The circuits 26, 27 are identical in construction (only the circuit 26 is shown in detail to simplify the drawings), and each include a pre-amplifier 28 for immediately amplifying the signals received from the associated read head (in this case the read head 19a). The pre-amplified signal is then applied to a wave shaping circuit 29. Wave shaping circuit 29 includes an amplifier 30 for receiving signals from the pre-amplifier 28, a full-wave rectification circuit 31 which is coupled to the amplifier 30 to receive the amplified signal for full-wave rectification, preferably without any offset, and a differential amplifier 32 to set the final level for maximum noise immunity. Lastly, the wave shaping circuit 29 communicates with a Schmitt trigger circuit 33 which readies the amplified signal for digital processing.

A microprocessor 35 is provided to receive the various signals derived from the read heads 19a, 19b via the analog circuits 26, 27, to provide outputs which are indicative of the orientation of the check passing through the detection fixture 11 as will be described more fully below. To this end, the signals from the Schmitt trigger circuits 33 of the analog circuits 26, 27 are applied to the microprocessor 35. Also applied to the microprocessor 35 is an enabling signal 36 which is indicative of the passage of a check through the detection fixture 11, and which serves to initiate the orientation detection scheme to be described below. Passage of the check (the leading edge) through the detection fixture 11 may be detected by various means, such as a photodetection device 37 (see FIG. 2) positioned between the charge heads 18a, 18b and the read heads 19a, 19b. A common buss 38 operatively connects the microprocessor 35 with EPROM 39, and a peripheral interface 40 for enabling communication with ancillary equipment 41 (e.g., data recorders or equipment for reorienting documents).

The detection circuit 25 can operate to determine the orientation of two different types of checks including standard personal checks, which never vary in size, as well as commercial checks, which are nearly standard but which may vary to some extent. This is accomplished by magnetizing the ink of the check as previously described, and by reading the magnetized ink as the check passes through the detection fixture 11. Symmetrically paired, upper and lower charge heads 18a, 18 and read heads 19a, 19b are provided to enable the desired data to be obtained in a single pass of the check through the detection fixture 11, irrespective of its orientation.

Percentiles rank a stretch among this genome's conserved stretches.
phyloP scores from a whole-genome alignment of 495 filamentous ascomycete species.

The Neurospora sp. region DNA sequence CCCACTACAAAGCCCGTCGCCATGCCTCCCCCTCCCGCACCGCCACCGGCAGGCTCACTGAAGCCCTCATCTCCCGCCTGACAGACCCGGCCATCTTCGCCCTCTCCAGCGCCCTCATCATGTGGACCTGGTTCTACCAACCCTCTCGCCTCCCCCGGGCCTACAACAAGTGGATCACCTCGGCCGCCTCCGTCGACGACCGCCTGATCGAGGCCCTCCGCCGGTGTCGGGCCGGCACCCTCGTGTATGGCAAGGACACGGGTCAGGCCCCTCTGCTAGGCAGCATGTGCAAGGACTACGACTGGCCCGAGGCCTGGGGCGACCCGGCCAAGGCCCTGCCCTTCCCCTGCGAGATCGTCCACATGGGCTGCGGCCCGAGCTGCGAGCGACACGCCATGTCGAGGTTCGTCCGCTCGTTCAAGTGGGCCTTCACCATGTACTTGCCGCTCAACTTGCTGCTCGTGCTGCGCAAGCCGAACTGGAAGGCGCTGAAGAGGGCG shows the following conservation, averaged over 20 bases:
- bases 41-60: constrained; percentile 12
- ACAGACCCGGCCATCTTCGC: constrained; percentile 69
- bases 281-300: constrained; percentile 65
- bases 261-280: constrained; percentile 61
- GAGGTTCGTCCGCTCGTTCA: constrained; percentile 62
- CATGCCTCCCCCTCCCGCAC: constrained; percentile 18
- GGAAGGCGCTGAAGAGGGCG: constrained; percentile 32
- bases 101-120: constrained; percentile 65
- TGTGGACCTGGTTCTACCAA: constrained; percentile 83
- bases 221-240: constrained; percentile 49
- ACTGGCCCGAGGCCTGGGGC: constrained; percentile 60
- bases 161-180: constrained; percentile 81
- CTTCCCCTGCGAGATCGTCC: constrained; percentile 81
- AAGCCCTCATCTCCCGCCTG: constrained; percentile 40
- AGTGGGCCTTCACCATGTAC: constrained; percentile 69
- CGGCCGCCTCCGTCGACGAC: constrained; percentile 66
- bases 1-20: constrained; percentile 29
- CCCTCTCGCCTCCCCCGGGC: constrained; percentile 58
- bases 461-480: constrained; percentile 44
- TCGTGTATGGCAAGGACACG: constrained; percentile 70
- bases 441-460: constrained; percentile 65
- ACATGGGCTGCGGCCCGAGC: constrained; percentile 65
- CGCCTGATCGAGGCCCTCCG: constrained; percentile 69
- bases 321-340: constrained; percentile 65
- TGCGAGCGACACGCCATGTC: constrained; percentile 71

The decision as to the orientation of a check relative to the detection fixture 11 is based not upon an attempt to read portions of the MICR data line 2, but rather results from an interpretive process which is performed within the microprocessor 35. To this end, beginning at a set time after the leading edge of a check passes the photodetection device 37 (to account for the distance between the photodetection device 37 and the read heads 19a, 19b), data is provided to the microprocessor 35 which is indicative of the presence or absence of characters encountering the read heads 19a, 19b. The microprocessor 35 then operates to monitor the length of "continuous" data fields which are encountered at the read heads 19a, 19b, as well as discontinuities which exist between such data groupings, in accordance with procedures which are presently employed in the above-discussed "Model 100" extraction system. However, for purposes of explanation, a summary of these procedures is provided below.

Within the microprocessor 35, a series of counters are developed to monitor the lengths of marking groups read from the check being scanned, as well as gaps between such marking groups. Separate counters are provided to interpret the data being received from the upper read head 19a and the lower read head 19b. Since the characters on the data line 2 are conventionally provided at one-eighth inch spacings, a corresponding sampling period is established by the microprocessor 35. If, during the sampling period, a character is passing the read head 19a or 19b, the microprocessor 35 will operate to count a marking for the corresponding data link. If, during the sampling period, a character does not pass the read head 19a or 19b, the microprocessor 35 will operate to count a space for the corresponding data line.